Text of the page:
Loosely based on Brian Stelter’s nonfiction book Top of the Morning: Inside the Cutthroat World of Morning TV, The Morning Show proved a big hit for the newly launched Apple TV +, with a stellar cast including Jennifer Aniston, Reese Witherspoon and Steve Carell. In its first season, the show jumped straight in at the deep end, detailing the aftermath of a sexual misconduct scandal that finds TV anchor Alex Levy (Aniston) losing her longtime screen partner (Carell) and drawn into competition with rising star Bradley Jackson (Witherspoon).
Although the series seems perfectly tailored for the #MeToo era, The Morning Show was given the green light a full two years before its debut, suggesting a hint of prescience behind the project. Speaking at Deadline’s Contenders Television virtual event, however, executive producer Michael Ellenberg put that down to luck.
“Some of that’s just kismet,” he said. “It’s probably a basic lesson for all of us, which is if you think it’s really interesting and you’re really compelled by it, the odds are that there are a lot of other people who will find it interesting too, you know?”
Aside from the sexual politics of the workplace, Ellenberg reveals he was also drawn to the world of morning television itself. “I wouldn’t have thought when we were kids that the morning shows would still be this relevant and still as important [as they are],” he said. “What is it about these shows that has made them sustain over time, this odd mix of light morning banter and serious news? Culturally, that’s really interesting—it’s the one outlet that everyone can watch whatever your political disposition, this place where we all come together.”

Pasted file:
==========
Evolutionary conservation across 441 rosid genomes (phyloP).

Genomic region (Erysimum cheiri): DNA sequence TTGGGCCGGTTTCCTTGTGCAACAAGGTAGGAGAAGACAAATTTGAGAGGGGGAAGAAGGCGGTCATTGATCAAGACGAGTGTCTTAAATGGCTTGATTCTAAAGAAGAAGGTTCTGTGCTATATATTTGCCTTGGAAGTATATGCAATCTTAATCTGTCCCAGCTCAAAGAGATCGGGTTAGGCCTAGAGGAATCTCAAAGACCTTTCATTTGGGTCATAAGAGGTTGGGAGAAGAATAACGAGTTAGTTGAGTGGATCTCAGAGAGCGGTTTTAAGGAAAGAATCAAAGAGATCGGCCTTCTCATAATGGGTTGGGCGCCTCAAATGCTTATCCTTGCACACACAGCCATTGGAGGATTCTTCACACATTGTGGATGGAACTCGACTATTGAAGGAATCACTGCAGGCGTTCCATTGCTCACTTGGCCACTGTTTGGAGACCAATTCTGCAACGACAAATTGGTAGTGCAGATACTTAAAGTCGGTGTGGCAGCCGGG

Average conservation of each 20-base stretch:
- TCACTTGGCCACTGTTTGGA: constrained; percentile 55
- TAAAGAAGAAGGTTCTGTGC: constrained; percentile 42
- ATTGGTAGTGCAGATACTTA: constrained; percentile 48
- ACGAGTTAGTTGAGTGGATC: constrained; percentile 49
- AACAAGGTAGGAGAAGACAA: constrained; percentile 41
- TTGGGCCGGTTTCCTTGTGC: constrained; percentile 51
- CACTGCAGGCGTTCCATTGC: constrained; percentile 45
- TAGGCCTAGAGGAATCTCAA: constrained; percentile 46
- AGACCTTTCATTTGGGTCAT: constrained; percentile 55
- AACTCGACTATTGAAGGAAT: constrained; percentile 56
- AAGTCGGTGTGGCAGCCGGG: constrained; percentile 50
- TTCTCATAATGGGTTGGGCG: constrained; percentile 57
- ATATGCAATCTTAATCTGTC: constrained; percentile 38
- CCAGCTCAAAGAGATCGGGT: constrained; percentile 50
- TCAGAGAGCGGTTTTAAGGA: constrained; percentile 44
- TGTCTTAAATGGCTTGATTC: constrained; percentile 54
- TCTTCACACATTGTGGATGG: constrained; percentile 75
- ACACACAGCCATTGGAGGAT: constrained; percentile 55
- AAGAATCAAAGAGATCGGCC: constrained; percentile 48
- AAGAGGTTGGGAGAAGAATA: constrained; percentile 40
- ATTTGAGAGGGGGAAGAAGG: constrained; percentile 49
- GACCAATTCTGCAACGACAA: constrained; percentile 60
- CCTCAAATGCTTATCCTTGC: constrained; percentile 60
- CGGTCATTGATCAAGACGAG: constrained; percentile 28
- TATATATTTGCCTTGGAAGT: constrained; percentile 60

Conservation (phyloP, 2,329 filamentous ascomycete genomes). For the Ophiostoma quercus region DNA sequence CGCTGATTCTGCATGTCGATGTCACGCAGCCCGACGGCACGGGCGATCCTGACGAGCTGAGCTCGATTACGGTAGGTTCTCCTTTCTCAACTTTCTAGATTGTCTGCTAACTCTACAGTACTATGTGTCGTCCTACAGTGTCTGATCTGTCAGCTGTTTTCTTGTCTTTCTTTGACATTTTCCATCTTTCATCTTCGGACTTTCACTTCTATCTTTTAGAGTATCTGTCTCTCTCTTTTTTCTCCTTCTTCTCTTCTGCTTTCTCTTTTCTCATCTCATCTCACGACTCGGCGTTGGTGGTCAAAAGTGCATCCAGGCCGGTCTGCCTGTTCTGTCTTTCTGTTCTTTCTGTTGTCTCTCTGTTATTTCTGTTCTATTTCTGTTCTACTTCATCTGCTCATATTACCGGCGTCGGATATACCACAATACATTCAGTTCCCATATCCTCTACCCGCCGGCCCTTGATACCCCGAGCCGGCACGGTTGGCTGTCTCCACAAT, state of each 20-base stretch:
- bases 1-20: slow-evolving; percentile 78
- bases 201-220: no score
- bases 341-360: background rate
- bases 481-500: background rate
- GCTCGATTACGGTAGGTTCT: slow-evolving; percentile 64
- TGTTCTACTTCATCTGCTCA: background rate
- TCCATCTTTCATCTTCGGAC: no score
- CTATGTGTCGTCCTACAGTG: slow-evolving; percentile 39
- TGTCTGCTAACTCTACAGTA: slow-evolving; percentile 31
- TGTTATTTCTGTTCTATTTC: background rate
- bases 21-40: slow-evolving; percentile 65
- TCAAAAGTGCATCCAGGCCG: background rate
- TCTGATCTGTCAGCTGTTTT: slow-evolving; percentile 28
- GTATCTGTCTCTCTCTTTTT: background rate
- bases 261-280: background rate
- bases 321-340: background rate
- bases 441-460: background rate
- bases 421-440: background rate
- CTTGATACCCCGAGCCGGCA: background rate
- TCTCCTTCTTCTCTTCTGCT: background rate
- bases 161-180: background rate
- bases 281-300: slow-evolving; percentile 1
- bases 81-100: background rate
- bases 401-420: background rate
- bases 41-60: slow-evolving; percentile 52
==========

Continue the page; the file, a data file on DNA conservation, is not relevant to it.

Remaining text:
Asked how she was able to process the ongoing complexities of the way the entertainment world deals with sexual harassment cases, showrunner Kerry Ehrin was frank in her response.
“Oh, from living through it,” she said. “I mean, I’ve been in the business a long time and… Y’know, there, there’s behavior in Hollywood that’s been taken for granted forever. Forever. It was a thing everyone just accepted, which is really horrifying to look back on. But a light got turned on. [Now] it’s a different environment, and it really, honestly, comes from education. It comes from people being educated. It was a huge shift.”
Check out the panel video above.
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